This editorial by Adam Fein and Dirk Rodgers was published in Stat News on July 11, 2019. In it, Fein and Rodgers warn that plans by states to create drug importation programs will open new pathways for counterfeit drugs to enter the U.S. drug supply chain…[...]
In this editorial, which was published by the Fraser Institute on June 13, 2019, economist Dr. Kristina Acri argues against importation, concluding: “Diverting drugs meant for Canadian patients to the U.S. through state importation schemes will create shortages for Canadian patients and increase pressure on potentially unscrupulous suppliers to source drugs from wherever they can, opening the door to counterfeiters.”[...]
In this piece, which was published in the Inside Sources on April 22, 2019, Michael Graham reviews the case against drug importation: “As Scott Gottlieb said in 2016 before becoming President Trump’s FDA chief…’There are simply too many channels for fake drugs to enter any importation scheme to forgo some meaningful controls.’”[...]
In this March 28, 2019 editorial for the La Junta Tribune-Democrat, Maine pharmacist Amelia Arnold explains her state’s experience with drug importation: “It is a concept that makes big promises in terms of quality and cost savings that it cannot, and will not, deliver on for the people of Colorado.”[...]
“Several other states have attempted to legalize drug importation, but all have failed to show that it’s safe or saves money. The federal government has determined multiple times that drug importation can’t be done safely. I hope, for the sake of Floridians, that state policymakers come to that same conclusion.”[...]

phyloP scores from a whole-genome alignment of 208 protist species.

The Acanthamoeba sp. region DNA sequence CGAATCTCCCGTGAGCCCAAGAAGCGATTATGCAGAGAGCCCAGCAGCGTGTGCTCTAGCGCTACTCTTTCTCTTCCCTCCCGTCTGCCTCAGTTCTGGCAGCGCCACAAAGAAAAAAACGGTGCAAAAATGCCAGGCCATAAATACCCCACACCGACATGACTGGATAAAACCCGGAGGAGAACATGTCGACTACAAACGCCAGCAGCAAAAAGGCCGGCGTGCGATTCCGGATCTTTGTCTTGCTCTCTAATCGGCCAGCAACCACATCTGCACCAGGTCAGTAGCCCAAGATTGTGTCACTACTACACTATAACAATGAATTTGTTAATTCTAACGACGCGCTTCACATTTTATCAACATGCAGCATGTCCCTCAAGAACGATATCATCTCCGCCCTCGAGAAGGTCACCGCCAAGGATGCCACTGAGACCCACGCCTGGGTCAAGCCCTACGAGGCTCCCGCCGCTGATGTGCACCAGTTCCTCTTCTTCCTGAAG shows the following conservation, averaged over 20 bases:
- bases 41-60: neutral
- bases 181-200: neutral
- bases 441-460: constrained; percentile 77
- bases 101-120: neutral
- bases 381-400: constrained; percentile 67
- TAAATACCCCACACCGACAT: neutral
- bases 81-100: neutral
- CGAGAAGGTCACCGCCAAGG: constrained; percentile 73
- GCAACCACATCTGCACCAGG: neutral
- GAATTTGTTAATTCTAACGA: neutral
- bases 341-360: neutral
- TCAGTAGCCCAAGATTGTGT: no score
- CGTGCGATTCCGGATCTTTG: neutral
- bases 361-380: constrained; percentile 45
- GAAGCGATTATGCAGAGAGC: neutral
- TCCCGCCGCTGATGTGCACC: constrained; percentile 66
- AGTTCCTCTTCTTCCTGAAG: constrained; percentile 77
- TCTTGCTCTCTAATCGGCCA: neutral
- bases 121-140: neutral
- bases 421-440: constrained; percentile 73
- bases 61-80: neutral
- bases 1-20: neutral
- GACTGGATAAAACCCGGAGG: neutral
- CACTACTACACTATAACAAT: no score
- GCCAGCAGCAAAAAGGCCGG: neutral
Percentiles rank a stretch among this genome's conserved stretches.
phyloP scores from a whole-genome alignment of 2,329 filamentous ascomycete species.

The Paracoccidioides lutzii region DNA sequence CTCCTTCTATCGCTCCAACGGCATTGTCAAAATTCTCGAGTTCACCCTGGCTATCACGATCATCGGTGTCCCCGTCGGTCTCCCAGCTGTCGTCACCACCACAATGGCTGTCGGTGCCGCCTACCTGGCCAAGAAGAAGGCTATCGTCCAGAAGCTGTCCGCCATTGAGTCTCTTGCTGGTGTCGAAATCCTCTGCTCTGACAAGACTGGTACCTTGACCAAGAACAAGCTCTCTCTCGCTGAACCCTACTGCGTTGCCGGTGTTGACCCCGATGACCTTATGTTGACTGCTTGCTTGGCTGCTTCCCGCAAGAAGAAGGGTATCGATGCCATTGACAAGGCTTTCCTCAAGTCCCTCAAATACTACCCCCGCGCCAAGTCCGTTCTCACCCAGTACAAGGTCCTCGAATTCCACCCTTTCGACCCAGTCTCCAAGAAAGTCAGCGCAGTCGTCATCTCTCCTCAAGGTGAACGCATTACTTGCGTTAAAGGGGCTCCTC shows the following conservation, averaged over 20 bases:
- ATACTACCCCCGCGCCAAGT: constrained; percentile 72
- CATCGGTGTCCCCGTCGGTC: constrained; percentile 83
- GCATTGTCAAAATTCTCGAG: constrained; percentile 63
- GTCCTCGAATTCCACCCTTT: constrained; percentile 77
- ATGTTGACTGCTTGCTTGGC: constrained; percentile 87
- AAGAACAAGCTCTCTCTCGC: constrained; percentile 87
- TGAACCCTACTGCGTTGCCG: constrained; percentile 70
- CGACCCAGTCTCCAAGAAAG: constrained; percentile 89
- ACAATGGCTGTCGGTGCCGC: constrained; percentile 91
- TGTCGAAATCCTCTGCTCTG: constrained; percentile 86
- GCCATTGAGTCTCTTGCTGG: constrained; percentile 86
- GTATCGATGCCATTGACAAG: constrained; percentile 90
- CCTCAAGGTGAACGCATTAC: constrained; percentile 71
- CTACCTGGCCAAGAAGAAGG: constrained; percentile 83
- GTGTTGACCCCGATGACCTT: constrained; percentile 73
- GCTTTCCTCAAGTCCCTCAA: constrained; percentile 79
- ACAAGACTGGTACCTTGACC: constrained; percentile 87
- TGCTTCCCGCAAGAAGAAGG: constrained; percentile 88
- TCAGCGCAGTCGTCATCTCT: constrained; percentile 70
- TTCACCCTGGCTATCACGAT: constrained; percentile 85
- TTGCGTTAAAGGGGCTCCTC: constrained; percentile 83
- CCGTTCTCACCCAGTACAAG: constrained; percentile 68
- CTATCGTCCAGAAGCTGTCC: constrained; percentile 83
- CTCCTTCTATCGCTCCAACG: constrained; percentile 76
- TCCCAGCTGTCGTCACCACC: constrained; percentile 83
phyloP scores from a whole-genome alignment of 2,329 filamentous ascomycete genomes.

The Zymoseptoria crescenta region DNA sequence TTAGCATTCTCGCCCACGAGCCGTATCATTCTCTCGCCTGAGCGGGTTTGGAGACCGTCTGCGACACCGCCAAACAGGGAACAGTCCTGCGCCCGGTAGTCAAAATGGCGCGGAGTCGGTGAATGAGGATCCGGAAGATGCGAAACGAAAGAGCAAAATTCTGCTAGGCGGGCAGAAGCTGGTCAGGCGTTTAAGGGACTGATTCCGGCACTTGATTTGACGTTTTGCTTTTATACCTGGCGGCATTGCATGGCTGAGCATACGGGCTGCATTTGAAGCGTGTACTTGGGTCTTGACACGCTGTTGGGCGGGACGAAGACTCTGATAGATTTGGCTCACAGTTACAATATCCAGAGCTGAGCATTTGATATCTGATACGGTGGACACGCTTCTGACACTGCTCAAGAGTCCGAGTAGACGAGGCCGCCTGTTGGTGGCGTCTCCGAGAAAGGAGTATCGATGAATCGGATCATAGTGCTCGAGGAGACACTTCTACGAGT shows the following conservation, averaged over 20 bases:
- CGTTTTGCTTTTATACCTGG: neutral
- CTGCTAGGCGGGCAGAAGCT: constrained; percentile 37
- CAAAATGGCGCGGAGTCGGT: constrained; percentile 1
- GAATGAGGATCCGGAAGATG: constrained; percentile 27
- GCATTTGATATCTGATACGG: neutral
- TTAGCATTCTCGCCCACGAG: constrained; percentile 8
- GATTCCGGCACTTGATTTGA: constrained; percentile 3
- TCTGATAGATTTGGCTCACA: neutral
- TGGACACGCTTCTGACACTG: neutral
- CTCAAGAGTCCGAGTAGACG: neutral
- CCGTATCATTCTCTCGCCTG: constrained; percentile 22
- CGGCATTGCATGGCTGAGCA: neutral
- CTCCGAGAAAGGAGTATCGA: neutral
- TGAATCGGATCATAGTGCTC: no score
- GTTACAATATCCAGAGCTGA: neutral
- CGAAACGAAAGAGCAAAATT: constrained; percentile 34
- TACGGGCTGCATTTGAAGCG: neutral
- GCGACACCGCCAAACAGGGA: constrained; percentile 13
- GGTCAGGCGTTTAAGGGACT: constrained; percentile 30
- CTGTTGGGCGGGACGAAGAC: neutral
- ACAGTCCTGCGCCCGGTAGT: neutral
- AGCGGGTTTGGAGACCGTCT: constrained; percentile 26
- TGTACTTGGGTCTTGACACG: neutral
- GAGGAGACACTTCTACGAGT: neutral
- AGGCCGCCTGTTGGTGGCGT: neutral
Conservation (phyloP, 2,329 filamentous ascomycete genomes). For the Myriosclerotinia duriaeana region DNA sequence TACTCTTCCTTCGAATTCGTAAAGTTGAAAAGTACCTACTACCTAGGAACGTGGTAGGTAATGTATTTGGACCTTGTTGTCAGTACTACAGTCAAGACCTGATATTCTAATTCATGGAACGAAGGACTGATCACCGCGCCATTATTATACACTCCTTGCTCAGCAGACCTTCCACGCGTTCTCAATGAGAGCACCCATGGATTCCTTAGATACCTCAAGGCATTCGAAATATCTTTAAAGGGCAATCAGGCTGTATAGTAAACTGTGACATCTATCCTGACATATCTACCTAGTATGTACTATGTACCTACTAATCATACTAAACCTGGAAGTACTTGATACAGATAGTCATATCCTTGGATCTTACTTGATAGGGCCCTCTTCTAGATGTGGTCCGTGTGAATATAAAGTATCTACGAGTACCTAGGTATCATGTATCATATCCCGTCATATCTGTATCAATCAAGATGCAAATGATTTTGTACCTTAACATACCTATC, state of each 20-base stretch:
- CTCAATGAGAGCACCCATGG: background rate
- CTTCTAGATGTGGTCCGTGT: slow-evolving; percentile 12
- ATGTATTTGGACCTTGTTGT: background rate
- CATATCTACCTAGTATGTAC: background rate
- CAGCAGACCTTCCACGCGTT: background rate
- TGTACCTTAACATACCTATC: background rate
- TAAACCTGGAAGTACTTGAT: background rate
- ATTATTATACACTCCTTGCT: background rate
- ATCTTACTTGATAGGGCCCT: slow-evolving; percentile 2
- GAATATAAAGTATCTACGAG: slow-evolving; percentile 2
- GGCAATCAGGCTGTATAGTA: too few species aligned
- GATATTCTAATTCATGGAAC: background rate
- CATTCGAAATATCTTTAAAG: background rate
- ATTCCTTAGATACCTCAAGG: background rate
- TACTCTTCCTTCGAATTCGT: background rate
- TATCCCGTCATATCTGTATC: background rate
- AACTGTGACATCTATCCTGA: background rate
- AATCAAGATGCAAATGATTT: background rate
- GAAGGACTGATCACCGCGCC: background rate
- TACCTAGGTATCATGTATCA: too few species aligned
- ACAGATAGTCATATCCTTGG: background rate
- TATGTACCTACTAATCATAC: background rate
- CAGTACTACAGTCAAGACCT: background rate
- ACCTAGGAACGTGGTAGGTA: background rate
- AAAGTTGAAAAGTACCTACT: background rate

As a licensed pharmacist, I’m all too familiar with patients’ difficulties getting medications they need and their physician has prescribed. As baby boomers age, pharmacists see more patients at our counters unable to obtain needed treatments for heart disease, high blood pressure, diabetes, and other chronic illnesses. This issue is now being acknowledged and a healthy debate has begun over possible solutions. But one idea policymakers shouldn’t pursue is opening up our country’s secure drug supply to medicines coming from outside our borders.[...]
A few years ago, Maine introduced similar legislation that allowed patients to buy drugs from foreign pharmacies. We, too, wanted to provide patients with lower-cost medicines.
It proved to be a big mistake. Instead of getting drugs from Canada, we got dangerous and ineffective counterfeit pills from other countries. Maine’s disastrous experience with counterfeit Canadian drug imports should serve as a lesson to our lawmakers to say no to drug importation legislation.[...]